NEW HAVEN, CONNECTICUT – Humans are built to make mistakes. Admitting them is crucial to a functioning democracy
When’s the last time you were wrong? I don’t mean wrong about which way the shortcut goes or wrong about which direction the market will move, but wrong about something fundamental, something that you believe deeply and passionately. You probably have to think about that one a little bit, but the correct answer is almost certainly “today.”
Chances are that all of us, right now, are wrong about lots of what we believe. And that’s a good thing. Centuries from now — maybe decades from now — our descendants will have themselves a good laugh over our treasured moral certainties.
This isn’t a new insight. One of my undergraduate philosophy professors used to say it all the time. But it’s a proposition worth remembering at a time when many on the left and right alike are so unshakable in their convictions that they’re willing to cast those who disagree with them into the outer darkness. They seem not to realize that the larger the number of issues on which they’re certain — and they’re certain on a lot! — the more likely they are to be wrong.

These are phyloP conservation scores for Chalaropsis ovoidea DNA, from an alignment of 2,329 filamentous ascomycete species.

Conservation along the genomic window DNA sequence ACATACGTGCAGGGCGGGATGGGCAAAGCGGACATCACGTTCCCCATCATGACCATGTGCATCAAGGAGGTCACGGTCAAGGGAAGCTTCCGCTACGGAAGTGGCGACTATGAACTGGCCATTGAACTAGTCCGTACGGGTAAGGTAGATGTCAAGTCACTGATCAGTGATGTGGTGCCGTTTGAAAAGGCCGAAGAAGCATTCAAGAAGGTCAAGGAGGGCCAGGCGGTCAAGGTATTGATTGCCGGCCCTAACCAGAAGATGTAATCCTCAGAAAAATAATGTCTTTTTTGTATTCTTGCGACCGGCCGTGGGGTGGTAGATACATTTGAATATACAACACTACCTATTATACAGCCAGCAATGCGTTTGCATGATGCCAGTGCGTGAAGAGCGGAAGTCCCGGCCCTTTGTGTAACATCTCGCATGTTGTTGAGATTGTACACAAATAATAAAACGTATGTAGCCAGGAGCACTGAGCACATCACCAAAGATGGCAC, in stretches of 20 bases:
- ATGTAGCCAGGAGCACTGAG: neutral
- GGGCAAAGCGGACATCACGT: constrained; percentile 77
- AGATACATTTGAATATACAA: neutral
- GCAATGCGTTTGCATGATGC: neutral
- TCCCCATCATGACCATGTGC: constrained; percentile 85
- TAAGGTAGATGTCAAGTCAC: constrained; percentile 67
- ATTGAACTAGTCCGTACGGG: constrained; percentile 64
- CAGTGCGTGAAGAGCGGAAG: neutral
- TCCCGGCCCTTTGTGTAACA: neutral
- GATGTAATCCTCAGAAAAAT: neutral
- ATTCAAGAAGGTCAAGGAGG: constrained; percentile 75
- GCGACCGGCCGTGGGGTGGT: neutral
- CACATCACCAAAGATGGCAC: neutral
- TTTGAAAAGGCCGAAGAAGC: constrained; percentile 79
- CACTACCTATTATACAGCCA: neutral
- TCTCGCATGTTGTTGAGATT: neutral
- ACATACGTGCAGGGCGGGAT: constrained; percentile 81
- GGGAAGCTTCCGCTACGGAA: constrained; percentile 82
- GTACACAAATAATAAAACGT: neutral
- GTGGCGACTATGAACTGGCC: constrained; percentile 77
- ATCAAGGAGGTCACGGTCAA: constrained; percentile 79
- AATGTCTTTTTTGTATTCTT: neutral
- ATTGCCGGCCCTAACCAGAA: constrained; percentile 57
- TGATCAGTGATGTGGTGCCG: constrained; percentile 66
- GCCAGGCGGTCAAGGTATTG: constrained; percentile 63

I produce a column every week, often taking positions on controversial issues. I’m wrong a lot. I have to be. For me to believe otherwise, I’d have to imagine myself endowed with a godlike intellectual perfection. In truth, of course, I’m as mortal and fallible as anyone else. That’s one reason I refuse to dismiss and deride those who disagree with me. I accept that I’m capable of error. That’s why I believe in dialogue. In the give and take between points of view, we have the chance to improve our own understanding of the world. Put simply, if I listen to you, I might change my mind.
There’s an episode of the television show “Star Trek: The Next Generation” in which a member of the crew has a broken leg, and the fancy 24th-century gizmo that’s supposed to repair the bone isn’t working. The young doctor goes to his more experienced boss, who orders him to splint the leg. He replies, stiffly, “That’s not practicing medicine.”